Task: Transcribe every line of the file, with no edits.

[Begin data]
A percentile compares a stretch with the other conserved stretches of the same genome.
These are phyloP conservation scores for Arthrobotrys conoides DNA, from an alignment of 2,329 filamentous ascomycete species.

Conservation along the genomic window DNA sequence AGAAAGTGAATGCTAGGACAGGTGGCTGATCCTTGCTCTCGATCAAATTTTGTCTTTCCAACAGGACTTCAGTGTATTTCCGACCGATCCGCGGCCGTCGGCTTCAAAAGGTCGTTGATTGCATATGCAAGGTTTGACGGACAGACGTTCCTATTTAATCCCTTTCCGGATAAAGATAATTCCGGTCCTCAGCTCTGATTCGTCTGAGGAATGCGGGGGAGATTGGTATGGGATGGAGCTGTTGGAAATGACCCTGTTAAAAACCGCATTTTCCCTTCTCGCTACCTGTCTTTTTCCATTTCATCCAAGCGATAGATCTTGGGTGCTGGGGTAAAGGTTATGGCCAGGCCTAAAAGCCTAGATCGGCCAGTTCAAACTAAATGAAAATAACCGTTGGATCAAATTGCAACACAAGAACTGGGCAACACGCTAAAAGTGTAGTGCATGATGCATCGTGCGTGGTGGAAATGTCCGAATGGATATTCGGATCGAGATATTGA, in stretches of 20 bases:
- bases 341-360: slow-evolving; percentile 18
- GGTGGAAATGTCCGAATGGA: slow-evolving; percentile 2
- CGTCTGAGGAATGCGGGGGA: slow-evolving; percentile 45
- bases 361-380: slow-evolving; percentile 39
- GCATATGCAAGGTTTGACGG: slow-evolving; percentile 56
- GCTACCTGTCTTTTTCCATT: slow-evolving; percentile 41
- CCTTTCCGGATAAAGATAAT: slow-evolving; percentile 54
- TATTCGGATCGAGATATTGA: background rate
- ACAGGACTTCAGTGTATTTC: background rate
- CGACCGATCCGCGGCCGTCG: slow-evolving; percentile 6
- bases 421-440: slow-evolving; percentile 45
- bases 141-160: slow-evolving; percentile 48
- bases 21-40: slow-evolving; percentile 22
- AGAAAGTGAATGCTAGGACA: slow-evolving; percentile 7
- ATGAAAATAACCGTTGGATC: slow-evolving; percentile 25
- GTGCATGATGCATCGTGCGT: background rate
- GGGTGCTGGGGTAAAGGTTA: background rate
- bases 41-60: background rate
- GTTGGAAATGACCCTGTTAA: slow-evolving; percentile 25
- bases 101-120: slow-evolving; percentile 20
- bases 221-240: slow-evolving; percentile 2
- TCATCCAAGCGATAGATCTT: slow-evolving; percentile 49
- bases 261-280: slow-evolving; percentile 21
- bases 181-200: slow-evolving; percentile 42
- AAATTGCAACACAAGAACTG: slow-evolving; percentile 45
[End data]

A percentile compares a stretch with the other conserved stretches of the same genome.
These are phyloP conservation scores for Arthrobotrys conoides DNA, from an alignment of 2,329 filamentous ascomycete species.

Conservation along the genomic window DNA sequence AGAAAGTGAATGCTAGGACAGGTGGCTGATCCTTGCTCTCGATCAAATTTTGTCTTTCCAACAGGACTTCAGTGTATTTCCGACCGATCCGCGGCCGTCGGCTTCAAAAGGTCGTTGATTGCATATGCAAGGTTTGACGGACAGACGTTCCTATTTAATCCCTTTCCGGATAAAGATAATTCCGGTCCTCAGCTCTGATTCGTCTGAGGAATGCGGGGGAGATTGGTATGGGATGGAGCTGTTGGAAATGACCCTGTTAAAAACCGCATTTTCCCTTCTCGCTACCTGTCTTTTTCCATTTCATCCAAGCGATAGATCTTGGGTGCTGGGGTAAAGGTTATGGCCAGGCCTAAAAGCCTAGATCGGCCAGTTCAAACTAAATGAAAATAACCGTTGGATCAAATTGCAACACAAGAACTGGGCAACACGCTAAAAGTGTAGTGCATGATGCATCGTGCGTGGTGGAAATGTCCGAATGGATATTCGGATCGAGATATTGA, in stretches of 20 bases:
- bases 341-360: slow-evolving; percentile 18
- GGTGGAAATGTCCGAATGGA: slow-evolving; percentile 2
- CGTCTGAGGAATGCGGGGGA: slow-evolving; percentile 45
- bases 361-380: slow-evolving; percentile 39
- GCATATGCAAGGTTTGACGG: slow-evolving; percentile 56
- GCTACCTGTCTTTTTCCATT: slow-evolving; percentile 41
- CCTTTCCGGATAAAGATAAT: slow-evolving; percentile 54
- TATTCGGATCGAGATATTGA: background rate
- ACAGGACTTCAGTGTATTTC: background rate
- CGACCGATCCGCGGCCGTCG: slow-evolving; percentile 6
- bases 421-440: slow-evolving; percentile 45
- bases 141-160: slow-evolving; percentile 48
- bases 21-40: slow-evolving; percentile 22
- AGAAAGTGAATGCTAGGACA: slow-evolving; percentile 7
- ATGAAAATAACCGTTGGATC: slow-evolving; percentile 25
- GTGCATGATGCATCGTGCGT: background rate
- GGGTGCTGGGGTAAAGGTTA: background rate
- bases 41-60: background rate
- GTTGGAAATGACCCTGTTAA: slow-evolving; percentile 25
- bases 101-120: slow-evolving; percentile 20
- bases 221-240: slow-evolving; percentile 2
- TCATCCAAGCGATAGATCTT: slow-evolving; percentile 49
- bases 261-280: slow-evolving; percentile 21
- bases 181-200: slow-evolving; percentile 42
- AAATTGCAACACAAGAACTG: slow-evolving; percentile 45